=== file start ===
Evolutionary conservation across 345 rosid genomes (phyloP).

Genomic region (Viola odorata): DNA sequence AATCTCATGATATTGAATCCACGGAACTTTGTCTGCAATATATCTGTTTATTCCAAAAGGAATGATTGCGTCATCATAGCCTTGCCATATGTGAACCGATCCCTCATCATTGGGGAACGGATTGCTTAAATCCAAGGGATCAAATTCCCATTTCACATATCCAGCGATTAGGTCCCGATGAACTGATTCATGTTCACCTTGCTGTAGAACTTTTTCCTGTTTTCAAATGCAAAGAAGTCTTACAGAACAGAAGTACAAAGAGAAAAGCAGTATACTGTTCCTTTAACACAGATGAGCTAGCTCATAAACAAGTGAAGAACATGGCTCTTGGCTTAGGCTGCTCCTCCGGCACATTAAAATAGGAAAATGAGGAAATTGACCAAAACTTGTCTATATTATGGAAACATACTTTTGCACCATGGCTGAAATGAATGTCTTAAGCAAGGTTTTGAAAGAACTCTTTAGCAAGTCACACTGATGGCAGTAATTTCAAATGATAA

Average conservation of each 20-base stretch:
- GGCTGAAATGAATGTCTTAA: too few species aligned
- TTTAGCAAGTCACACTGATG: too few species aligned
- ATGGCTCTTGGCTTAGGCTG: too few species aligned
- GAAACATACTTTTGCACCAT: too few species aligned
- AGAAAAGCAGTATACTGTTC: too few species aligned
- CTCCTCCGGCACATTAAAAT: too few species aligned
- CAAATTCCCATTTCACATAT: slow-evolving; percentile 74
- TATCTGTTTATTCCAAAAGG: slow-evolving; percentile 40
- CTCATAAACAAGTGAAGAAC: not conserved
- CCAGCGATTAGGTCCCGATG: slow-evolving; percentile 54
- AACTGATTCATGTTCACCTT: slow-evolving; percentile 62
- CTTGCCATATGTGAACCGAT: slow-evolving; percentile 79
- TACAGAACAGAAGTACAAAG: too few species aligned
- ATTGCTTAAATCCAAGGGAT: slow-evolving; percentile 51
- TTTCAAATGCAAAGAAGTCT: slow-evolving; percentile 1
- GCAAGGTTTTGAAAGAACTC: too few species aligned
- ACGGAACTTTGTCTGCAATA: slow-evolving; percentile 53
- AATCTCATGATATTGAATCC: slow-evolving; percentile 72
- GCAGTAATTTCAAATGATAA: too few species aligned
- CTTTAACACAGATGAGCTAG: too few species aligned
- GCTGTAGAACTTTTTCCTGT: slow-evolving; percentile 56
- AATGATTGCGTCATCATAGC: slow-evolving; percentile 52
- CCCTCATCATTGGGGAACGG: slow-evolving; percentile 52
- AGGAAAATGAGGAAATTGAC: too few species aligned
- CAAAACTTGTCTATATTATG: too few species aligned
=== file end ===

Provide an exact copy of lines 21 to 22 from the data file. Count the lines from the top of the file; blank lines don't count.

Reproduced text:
- AATCTCATGATATTGAATCC: slow-evolving; percentile 72
- GCAGTAATTTCAAATGATAA: too few species aligned